Thursday, November 1, 2012

Scrub Whitewood

Atalaya salicifolia

I found this delightful little whitewood tree beside the New England Highway, north of Crows Nest, last weekend. It is flowering its little heart out.

 Left to reach its potential, it will grow to be a shady small tree with a trunk 30cm in diameter. Typically of many plants of our dry rainforests and vine thickets, it is suitable for growing in small gardens, or as a street tree.

By summer, its flowers will develop into bunches of brown, winged seeds.

Whitewoods are decorative from an early age, because of their interesting juvenile foliage.  
The leaf shown below is from a young plant 1 metre high. Note the winged rachis .

This more mature leaf came from the young roadside tree shown above. It has intermediate foliage - leaves broadening out, and the rachis-wing narrowing.

In older plants, the rachis disappears altogether, but the prominent swellings (pulvinules) at the base of the leaflets remain, helping us to identify the tree.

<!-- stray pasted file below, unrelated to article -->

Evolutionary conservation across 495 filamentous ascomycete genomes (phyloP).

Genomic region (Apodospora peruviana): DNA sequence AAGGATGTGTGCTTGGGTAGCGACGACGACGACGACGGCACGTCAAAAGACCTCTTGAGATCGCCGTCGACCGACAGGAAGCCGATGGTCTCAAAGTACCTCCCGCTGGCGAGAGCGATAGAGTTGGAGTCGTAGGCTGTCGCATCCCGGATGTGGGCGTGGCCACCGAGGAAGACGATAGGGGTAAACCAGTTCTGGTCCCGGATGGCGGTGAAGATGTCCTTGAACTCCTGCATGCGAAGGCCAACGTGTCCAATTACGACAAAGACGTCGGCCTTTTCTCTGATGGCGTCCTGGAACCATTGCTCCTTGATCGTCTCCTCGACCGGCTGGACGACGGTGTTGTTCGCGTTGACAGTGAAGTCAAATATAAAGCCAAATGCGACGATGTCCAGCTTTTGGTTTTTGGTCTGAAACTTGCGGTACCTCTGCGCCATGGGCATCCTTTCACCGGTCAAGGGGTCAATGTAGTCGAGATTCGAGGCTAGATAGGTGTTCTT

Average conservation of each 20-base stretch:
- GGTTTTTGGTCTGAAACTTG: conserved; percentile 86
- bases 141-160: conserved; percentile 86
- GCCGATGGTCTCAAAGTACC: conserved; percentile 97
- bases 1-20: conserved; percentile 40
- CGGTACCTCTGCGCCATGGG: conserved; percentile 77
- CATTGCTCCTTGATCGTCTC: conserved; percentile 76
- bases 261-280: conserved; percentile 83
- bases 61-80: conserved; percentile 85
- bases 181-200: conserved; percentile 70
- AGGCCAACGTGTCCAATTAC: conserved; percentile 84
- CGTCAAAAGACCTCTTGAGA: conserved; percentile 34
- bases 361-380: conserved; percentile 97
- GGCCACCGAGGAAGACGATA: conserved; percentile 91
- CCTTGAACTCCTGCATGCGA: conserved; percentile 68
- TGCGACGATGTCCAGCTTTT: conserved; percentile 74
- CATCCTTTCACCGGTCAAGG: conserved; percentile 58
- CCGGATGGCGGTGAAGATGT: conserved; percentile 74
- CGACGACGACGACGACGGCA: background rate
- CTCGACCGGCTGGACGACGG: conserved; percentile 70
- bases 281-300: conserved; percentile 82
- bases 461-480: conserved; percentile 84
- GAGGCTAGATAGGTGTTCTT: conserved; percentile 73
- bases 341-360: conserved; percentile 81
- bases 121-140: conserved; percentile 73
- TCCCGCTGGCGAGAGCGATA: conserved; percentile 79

It is drought hardy, but tolerates only the lightest frosts when it is young.


Anonymous said...

Hello Trish

I am always looking for an excuse to hug my atalaya. Your descripion of a 30cm trunk diameter gave me the perfect excuse to see how mine measured up. After a longing embrace with Kate's sewing tape followed by application of some early greek mathemeticians I estimate mine to be 40cm DBH.

That should not undermine anyones views on an atalya's suitability for planting in a garden. Mine is a relic of the pre european landscape and it's size is not likley to be replicated outside a vine forest. It is still quite managable. At worst, trimming it will be a problem for some gardener several generations in the future.

Seeds are prolific and germinate very easily. The trick is to collect them when ripe but before they are scattered by the breeze.

Righto then

Patricia Gardner said...

Hi Mick.
You do have some wonderful things on your place!
Yes, I think it would take several centuries for a tree of that size to grow. It would be good to have some way of dating those old trees, wouldn't it? I think we may often underestimate the age of dry rainforest species, just because they don't grow into huge trees.